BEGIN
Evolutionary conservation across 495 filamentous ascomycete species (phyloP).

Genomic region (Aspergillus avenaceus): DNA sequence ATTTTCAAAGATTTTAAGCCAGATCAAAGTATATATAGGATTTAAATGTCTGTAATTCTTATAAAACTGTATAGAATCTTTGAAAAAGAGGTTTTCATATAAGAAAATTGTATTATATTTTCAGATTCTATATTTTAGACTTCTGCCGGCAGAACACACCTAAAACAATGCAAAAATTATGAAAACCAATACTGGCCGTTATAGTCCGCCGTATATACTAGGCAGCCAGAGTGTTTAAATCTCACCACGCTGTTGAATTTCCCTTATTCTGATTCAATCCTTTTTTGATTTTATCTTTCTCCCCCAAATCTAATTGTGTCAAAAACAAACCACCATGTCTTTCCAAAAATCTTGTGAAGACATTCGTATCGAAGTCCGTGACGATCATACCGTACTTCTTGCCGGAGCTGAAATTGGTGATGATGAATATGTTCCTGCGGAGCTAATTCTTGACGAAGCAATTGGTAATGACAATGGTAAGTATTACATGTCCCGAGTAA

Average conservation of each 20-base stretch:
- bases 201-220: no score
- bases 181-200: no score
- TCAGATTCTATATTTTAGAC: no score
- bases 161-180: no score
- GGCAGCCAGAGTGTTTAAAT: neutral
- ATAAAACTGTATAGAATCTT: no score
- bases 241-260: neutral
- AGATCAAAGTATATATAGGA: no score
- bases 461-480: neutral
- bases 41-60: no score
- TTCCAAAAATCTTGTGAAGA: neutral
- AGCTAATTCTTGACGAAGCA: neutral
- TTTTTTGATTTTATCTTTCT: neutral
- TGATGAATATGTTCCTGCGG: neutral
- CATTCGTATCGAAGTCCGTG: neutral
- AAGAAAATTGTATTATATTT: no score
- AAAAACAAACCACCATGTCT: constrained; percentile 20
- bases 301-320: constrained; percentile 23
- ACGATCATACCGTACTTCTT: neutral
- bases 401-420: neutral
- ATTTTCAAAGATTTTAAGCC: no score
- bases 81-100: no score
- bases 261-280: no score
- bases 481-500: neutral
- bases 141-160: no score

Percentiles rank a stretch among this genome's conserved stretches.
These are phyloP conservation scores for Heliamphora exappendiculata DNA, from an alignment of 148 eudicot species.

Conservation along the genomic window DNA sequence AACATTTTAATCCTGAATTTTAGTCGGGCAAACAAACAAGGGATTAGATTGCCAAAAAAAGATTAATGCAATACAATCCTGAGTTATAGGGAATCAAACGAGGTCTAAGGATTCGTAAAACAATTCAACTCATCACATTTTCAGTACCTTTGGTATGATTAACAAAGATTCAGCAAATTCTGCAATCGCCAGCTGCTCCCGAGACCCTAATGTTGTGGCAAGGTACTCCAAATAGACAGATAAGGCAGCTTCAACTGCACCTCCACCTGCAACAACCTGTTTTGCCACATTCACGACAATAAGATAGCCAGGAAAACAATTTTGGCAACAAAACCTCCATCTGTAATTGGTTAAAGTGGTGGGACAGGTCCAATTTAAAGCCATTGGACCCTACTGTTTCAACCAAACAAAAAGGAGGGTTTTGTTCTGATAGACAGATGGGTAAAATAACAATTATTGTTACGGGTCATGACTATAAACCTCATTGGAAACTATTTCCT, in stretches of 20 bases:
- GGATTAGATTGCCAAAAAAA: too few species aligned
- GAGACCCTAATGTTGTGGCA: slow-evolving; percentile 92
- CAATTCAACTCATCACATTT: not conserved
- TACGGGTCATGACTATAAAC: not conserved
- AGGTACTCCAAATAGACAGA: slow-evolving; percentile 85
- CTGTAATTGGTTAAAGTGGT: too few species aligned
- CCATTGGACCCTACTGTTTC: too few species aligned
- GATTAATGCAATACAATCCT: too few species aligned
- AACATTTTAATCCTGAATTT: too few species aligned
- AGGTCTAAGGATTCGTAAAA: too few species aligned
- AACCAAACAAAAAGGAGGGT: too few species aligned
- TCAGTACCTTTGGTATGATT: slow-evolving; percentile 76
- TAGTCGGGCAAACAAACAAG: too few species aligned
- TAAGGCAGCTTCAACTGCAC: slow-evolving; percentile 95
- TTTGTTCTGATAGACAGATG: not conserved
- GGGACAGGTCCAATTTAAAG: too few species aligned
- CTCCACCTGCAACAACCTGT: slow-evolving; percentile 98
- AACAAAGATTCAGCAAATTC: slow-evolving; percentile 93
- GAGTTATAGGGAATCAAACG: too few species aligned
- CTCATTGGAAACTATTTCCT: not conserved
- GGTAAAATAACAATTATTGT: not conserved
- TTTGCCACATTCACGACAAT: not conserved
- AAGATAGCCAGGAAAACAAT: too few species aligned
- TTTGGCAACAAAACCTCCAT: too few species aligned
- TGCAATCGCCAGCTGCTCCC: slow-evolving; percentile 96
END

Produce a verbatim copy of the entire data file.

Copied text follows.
Evolutionary conservation across 495 filamentous ascomycete species (phyloP).

Genomic region (Aspergillus avenaceus): DNA sequence ATTTTCAAAGATTTTAAGCCAGATCAAAGTATATATAGGATTTAAATGTCTGTAATTCTTATAAAACTGTATAGAATCTTTGAAAAAGAGGTTTTCATATAAGAAAATTGTATTATATTTTCAGATTCTATATTTTAGACTTCTGCCGGCAGAACACACCTAAAACAATGCAAAAATTATGAAAACCAATACTGGCCGTTATAGTCCGCCGTATATACTAGGCAGCCAGAGTGTTTAAATCTCACCACGCTGTTGAATTTCCCTTATTCTGATTCAATCCTTTTTTGATTTTATCTTTCTCCCCCAAATCTAATTGTGTCAAAAACAAACCACCATGTCTTTCCAAAAATCTTGTGAAGACATTCGTATCGAAGTCCGTGACGATCATACCGTACTTCTTGCCGGAGCTGAAATTGGTGATGATGAATATGTTCCTGCGGAGCTAATTCTTGACGAAGCAATTGGTAATGACAATGGTAAGTATTACATGTCCCGAGTAA

Average conservation of each 20-base stretch:
- bases 201-220: no score
- bases 181-200: no score
- TCAGATTCTATATTTTAGAC: no score
- bases 161-180: no score
- GGCAGCCAGAGTGTTTAAAT: neutral
- ATAAAACTGTATAGAATCTT: no score
- bases 241-260: neutral
- AGATCAAAGTATATATAGGA: no score
- bases 461-480: neutral
- bases 41-60: no score
- TTCCAAAAATCTTGTGAAGA: neutral
- AGCTAATTCTTGACGAAGCA: neutral
- TTTTTTGATTTTATCTTTCT: neutral
- TGATGAATATGTTCCTGCGG: neutral
- CATTCGTATCGAAGTCCGTG: neutral
- AAGAAAATTGTATTATATTT: no score
- AAAAACAAACCACCATGTCT: constrained; percentile 20
- bases 301-320: constrained; percentile 23
- ACGATCATACCGTACTTCTT: neutral
- bases 401-420: neutral
- ATTTTCAAAGATTTTAAGCC: no score
- bases 81-100: no score
- bases 261-280: no score
- bases 481-500: neutral
- bases 141-160: no score

Percentiles rank a stretch among this genome's conserved stretches.
These are phyloP conservation scores for Heliamphora exappendiculata DNA, from an alignment of 148 eudicot species.

Conservation along the genomic window DNA sequence AACATTTTAATCCTGAATTTTAGTCGGGCAAACAAACAAGGGATTAGATTGCCAAAAAAAGATTAATGCAATACAATCCTGAGTTATAGGGAATCAAACGAGGTCTAAGGATTCGTAAAACAATTCAACTCATCACATTTTCAGTACCTTTGGTATGATTAACAAAGATTCAGCAAATTCTGCAATCGCCAGCTGCTCCCGAGACCCTAATGTTGTGGCAAGGTACTCCAAATAGACAGATAAGGCAGCTTCAACTGCACCTCCACCTGCAACAACCTGTTTTGCCACATTCACGACAATAAGATAGCCAGGAAAACAATTTTGGCAACAAAACCTCCATCTGTAATTGGTTAAAGTGGTGGGACAGGTCCAATTTAAAGCCATTGGACCCTACTGTTTCAACCAAACAAAAAGGAGGGTTTTGTTCTGATAGACAGATGGGTAAAATAACAATTATTGTTACGGGTCATGACTATAAACCTCATTGGAAACTATTTCCT, in stretches of 20 bases:
- GGATTAGATTGCCAAAAAAA: too few species aligned
- GAGACCCTAATGTTGTGGCA: slow-evolving; percentile 92
- CAATTCAACTCATCACATTT: not conserved
- TACGGGTCATGACTATAAAC: not conserved
- AGGTACTCCAAATAGACAGA: slow-evolving; percentile 85
- CTGTAATTGGTTAAAGTGGT: too few species aligned
- CCATTGGACCCTACTGTTTC: too few species aligned
- GATTAATGCAATACAATCCT: too few species aligned
- AACATTTTAATCCTGAATTT: too few species aligned
- AGGTCTAAGGATTCGTAAAA: too few species aligned
- AACCAAACAAAAAGGAGGGT: too few species aligned
- TCAGTACCTTTGGTATGATT: slow-evolving; percentile 76
- TAGTCGGGCAAACAAACAAG: too few species aligned
- TAAGGCAGCTTCAACTGCAC: slow-evolving; percentile 95
- TTTGTTCTGATAGACAGATG: not conserved
- GGGACAGGTCCAATTTAAAG: too few species aligned
- CTCCACCTGCAACAACCTGT: slow-evolving; percentile 98
- AACAAAGATTCAGCAAATTC: slow-evolving; percentile 93
- GAGTTATAGGGAATCAAACG: too few species aligned
- CTCATTGGAAACTATTTCCT: not conserved
- GGTAAAATAACAATTATTGT: not conserved
- TTTGCCACATTCACGACAAT: not conserved
- AAGATAGCCAGGAAAACAAT: too few species aligned
- TTTGGCAACAAAACCTCCAT: too few species aligned
- TGCAATCGCCAGCTGCTCCC: slow-evolving; percentile 96